Given Afghanistan’s tortuous history, the assassination of Karzai cannot be ruled out. This is most likely at the hands of the Northern Alliance’s Tajik troops, whose leader, Burhanuddin Rabbani, held the nominal presidency for 10 years. He has been completely left out but his more ambitious juniors — Yunus Qanooni, Abdullah Abdullah and Qasim Fahim — may not be so cooperative if they decide that Karzai, a southern Pashtun, is getting too big for his boots. Similarly, while the Taliban have been driven from power, most of them have simply melted into the countryside and may strike back at any opportune moment. Afghanistan is far from settled and is unlikely to become any more stable because of thenew interim administration.
Then there is the question of the five million or so Afghan refugees in Pakistan and Iran. Are they likely to return? Does the new administration have the resources to accommodate them? Instead of addressing these questions, there has been much greater emphasis, especially in the western media, on getting Afghan women to discard their burqas, as if that had been the source of every problem under the Taliban. It is interesting to note that few women have done so, reflecting the fact that the burqa is part of Afghan tradition. The women themselves are much more concerned about food, safety and shelter. With the Northern Alliance’s marauding troops on the loose in Kabul and with memories of past experiences still fresh, safety is a major concern for most of them as well as for children, a large number of whom are orphans. There is also the problem of bandits, who are present in the cities as well as the countryside. Since the Taliban left at least 10 foreign journalists have been killed, and a Swedish woman journalist has been raped. There is nobody to register a complaint, much less investigate. Little or nothing like this occurred during the much-maligned Taliban rule.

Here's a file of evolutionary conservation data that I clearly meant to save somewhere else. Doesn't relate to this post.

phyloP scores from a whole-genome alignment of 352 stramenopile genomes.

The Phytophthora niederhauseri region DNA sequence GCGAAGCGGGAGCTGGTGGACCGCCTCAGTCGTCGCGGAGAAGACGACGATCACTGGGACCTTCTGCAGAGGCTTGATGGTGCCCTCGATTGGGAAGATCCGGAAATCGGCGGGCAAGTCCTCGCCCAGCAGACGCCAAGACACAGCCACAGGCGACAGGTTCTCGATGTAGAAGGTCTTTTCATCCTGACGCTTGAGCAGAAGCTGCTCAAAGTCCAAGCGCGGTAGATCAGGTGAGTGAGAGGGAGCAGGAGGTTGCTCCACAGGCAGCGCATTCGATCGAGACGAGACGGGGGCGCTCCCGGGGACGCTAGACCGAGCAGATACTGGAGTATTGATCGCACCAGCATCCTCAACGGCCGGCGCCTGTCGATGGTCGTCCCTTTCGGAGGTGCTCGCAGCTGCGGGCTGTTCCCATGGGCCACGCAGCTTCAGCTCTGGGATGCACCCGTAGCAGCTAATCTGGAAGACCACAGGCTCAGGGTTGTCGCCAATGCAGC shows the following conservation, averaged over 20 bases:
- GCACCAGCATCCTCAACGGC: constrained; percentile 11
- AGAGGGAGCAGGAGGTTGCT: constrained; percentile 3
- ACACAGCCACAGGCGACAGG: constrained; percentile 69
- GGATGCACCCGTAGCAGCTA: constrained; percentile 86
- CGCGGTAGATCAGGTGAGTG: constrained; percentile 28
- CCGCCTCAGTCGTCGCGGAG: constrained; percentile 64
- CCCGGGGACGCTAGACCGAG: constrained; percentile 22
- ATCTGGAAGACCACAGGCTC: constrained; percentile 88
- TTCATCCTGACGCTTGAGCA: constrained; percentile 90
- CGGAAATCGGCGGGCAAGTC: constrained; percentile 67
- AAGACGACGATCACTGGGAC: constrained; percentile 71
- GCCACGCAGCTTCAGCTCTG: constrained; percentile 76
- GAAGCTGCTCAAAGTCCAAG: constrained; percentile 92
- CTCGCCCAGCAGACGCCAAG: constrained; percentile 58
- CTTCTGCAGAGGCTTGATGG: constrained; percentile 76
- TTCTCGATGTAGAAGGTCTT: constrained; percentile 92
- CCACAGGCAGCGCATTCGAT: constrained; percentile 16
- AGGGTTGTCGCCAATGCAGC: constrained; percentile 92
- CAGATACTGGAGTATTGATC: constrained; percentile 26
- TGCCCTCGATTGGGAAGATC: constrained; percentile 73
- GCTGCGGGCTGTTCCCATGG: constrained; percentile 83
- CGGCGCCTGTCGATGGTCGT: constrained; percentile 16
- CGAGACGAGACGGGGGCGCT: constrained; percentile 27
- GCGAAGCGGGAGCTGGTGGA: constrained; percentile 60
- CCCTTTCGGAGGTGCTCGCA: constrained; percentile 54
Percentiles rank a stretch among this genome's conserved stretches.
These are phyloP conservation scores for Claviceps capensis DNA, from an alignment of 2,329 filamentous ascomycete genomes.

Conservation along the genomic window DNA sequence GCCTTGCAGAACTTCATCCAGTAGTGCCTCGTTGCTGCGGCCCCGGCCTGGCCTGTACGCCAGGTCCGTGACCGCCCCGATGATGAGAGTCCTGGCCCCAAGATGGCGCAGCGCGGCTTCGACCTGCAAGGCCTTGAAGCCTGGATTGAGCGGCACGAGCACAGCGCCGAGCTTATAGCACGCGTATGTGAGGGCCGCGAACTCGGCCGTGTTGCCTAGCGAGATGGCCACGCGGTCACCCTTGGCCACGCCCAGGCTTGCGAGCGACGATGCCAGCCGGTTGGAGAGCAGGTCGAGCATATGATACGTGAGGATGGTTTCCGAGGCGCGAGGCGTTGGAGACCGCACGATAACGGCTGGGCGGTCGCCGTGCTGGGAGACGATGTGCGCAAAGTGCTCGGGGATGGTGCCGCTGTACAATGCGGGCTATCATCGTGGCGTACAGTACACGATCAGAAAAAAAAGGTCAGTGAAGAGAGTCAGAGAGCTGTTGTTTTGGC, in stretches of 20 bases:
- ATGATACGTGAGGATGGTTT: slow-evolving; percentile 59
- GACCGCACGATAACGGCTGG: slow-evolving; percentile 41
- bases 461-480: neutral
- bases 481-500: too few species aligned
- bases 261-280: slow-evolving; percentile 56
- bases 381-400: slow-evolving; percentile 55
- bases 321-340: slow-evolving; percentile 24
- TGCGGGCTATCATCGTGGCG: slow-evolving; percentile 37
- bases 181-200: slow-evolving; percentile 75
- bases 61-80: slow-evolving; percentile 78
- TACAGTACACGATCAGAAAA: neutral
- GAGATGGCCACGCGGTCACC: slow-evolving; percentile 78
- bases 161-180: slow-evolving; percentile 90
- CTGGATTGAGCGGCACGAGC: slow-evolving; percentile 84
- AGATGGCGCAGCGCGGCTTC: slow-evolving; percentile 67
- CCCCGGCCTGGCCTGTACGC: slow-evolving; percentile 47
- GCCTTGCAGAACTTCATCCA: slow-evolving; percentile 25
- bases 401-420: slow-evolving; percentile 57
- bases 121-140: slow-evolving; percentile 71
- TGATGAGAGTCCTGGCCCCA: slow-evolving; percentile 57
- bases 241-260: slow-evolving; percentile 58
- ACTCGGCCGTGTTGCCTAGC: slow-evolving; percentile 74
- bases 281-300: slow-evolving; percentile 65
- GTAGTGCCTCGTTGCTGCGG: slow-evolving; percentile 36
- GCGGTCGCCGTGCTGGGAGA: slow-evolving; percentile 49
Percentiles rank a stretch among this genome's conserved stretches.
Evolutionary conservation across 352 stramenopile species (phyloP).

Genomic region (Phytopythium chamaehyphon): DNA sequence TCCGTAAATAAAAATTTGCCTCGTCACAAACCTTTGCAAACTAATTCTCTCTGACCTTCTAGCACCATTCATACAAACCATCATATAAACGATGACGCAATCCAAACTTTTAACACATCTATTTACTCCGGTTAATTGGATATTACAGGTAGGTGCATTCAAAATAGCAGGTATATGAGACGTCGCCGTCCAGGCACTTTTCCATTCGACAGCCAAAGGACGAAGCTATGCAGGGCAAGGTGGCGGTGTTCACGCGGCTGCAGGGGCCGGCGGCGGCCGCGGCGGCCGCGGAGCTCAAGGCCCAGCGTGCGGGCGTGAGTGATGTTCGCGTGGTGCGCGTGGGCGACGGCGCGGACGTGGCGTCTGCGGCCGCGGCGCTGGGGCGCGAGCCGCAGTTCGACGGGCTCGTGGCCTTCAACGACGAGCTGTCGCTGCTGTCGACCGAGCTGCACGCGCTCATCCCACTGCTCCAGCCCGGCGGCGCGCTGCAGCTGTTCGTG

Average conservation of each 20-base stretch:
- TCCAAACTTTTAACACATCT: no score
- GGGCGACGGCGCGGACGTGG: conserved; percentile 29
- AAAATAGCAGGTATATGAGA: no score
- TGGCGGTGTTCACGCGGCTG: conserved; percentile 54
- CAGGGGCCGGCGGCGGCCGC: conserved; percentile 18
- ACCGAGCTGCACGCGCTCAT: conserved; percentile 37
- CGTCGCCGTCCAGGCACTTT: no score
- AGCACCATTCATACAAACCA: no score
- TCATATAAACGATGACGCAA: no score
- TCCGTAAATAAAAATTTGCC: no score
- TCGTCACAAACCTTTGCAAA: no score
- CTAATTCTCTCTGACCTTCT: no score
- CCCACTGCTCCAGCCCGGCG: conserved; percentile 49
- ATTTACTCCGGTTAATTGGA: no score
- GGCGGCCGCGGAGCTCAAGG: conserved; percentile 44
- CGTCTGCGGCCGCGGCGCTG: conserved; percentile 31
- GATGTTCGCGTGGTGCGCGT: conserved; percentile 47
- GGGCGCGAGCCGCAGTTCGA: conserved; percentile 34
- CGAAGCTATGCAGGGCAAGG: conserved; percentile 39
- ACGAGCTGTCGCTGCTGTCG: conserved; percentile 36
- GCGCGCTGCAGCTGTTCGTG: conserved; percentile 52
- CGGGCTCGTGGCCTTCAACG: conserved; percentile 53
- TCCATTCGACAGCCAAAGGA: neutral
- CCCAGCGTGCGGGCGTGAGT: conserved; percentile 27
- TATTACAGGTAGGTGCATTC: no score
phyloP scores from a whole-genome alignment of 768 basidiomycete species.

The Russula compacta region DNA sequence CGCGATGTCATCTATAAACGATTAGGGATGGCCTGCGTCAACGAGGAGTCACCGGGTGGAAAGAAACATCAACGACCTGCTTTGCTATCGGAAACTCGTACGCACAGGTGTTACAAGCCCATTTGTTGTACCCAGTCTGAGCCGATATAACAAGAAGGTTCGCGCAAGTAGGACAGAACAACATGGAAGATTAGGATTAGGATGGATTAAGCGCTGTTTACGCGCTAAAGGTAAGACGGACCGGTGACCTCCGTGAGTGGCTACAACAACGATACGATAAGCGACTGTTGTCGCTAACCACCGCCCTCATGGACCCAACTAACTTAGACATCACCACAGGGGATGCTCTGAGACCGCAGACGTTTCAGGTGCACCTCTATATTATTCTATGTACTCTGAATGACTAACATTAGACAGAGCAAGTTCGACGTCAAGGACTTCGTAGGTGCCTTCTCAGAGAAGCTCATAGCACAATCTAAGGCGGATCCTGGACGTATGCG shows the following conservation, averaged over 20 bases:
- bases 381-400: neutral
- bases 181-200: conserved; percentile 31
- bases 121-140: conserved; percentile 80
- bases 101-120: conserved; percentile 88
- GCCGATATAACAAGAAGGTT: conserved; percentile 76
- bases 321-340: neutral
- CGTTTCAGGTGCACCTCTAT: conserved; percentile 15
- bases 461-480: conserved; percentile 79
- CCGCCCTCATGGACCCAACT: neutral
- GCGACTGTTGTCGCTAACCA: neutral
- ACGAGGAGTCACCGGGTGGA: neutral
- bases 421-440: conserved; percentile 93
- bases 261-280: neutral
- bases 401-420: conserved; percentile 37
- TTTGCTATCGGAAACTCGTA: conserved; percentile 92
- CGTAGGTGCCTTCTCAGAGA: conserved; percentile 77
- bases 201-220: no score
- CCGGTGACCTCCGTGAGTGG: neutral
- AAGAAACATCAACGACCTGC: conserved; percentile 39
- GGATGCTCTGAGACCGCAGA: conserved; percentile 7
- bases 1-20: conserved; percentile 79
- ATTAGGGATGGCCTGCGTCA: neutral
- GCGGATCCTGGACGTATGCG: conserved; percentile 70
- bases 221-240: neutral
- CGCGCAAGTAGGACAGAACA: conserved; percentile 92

While the Afghans grapple with these issues, the Americans have other problems as well. After proclaiming for weeks that Usama bin Ladin was holed up in the Tora Bora mountains, on December 16 the Eastern Alliance militia announced that they had “defeated” the al-Qaeda fighters but that there was no trace of Usama. The US military victory rings hollow without Usama being found “dead or alive”, in Bush’s infamous phrase. Numerous theories have been floated: Usama is dead in one of the caves (general Pervez Musharraf says this); he has fled to Pakistan (the Northern Alliance insists on this); he is in or on his way to Somalia (some Americans use this to justify attacking the country); he may be in Chechnya or on the way there (to give the Russians an excuse to continue their slaughter there). In the absence of Usama’s body or his reappearance somewhere, the question will continue to haunt the US. There is nothing more disconcerting than an inconclusive end to a war that was supposedly waged with precision-guided weapons and “smart bombs” to bring the “terrorists” to justice.
After all this death and destruction, will the Americans now be able to build their pipelines to bring Central Asian oil and gas to South Asia? The answer to this question is what will determine whether the Americans think they have really won or lost the war in Afghanistan.